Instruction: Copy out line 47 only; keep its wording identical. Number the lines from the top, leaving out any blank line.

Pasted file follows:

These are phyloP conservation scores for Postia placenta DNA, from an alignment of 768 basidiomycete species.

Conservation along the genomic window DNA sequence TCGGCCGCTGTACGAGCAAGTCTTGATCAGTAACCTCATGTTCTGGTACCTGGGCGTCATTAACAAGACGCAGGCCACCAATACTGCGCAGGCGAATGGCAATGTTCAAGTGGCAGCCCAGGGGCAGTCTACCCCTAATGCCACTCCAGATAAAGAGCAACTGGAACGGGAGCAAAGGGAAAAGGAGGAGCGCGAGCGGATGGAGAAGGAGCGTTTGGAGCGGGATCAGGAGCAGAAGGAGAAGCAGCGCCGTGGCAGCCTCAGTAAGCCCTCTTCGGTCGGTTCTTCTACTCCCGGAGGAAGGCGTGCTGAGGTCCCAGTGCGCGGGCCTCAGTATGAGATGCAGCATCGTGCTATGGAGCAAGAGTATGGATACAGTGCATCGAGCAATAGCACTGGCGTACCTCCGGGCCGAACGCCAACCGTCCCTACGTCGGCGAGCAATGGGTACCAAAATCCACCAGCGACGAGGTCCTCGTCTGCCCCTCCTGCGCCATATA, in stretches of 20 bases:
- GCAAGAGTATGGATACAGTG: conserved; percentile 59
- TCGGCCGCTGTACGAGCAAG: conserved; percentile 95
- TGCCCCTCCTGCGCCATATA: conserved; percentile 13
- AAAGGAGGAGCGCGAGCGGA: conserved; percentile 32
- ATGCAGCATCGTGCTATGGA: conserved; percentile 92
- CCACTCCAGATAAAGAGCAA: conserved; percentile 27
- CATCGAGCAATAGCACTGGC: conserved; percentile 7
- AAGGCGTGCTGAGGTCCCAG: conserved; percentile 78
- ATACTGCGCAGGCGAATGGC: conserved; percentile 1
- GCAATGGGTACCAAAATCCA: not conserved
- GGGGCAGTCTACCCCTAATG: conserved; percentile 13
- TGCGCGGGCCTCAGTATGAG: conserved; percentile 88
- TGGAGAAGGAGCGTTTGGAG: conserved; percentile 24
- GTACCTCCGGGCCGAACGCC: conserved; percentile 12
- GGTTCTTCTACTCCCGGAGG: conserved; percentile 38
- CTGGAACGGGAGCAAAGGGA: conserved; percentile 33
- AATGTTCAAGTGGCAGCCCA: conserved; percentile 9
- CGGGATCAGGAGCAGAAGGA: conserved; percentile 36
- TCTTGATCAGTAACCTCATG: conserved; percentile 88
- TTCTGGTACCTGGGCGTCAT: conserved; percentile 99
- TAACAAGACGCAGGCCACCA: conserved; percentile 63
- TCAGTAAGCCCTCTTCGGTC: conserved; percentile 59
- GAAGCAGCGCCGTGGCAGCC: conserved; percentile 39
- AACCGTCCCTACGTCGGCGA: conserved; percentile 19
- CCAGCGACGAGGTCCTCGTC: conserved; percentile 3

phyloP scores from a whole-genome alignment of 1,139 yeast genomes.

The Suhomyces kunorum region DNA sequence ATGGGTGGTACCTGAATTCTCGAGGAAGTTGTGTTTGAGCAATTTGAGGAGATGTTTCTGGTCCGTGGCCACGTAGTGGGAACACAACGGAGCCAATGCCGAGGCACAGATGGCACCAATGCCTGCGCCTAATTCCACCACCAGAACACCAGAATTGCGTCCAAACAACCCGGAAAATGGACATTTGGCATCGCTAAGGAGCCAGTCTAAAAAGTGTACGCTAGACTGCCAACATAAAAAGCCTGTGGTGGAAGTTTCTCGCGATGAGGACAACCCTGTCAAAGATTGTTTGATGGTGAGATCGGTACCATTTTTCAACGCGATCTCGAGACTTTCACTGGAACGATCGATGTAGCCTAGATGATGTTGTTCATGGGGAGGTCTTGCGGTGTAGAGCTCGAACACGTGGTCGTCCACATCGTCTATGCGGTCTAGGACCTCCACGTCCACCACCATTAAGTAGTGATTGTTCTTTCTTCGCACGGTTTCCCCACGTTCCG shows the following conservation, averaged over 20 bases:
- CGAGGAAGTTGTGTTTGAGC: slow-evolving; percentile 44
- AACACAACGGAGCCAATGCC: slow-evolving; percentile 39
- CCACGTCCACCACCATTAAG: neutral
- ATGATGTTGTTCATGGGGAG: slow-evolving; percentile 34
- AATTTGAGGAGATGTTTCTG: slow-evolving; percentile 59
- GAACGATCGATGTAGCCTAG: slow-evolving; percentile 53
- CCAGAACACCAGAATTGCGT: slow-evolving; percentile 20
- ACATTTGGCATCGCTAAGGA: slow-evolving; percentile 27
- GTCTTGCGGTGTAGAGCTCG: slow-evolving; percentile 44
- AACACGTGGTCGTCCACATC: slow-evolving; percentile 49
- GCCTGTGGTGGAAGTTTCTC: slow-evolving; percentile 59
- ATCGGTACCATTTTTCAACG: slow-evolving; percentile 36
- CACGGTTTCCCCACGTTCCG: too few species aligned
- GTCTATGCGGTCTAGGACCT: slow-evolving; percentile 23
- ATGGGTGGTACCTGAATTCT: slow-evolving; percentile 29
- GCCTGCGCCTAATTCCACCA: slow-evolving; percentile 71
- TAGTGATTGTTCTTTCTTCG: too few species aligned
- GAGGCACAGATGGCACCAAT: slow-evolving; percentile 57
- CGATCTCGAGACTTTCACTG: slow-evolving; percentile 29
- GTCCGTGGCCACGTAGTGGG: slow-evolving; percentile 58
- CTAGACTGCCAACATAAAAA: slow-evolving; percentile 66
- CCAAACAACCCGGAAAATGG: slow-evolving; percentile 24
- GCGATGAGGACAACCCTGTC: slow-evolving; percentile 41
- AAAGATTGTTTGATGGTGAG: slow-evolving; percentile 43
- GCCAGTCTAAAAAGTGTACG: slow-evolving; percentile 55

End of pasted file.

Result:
- GAGGCACAGATGGCACCAAT: slow-evolving; percentile 57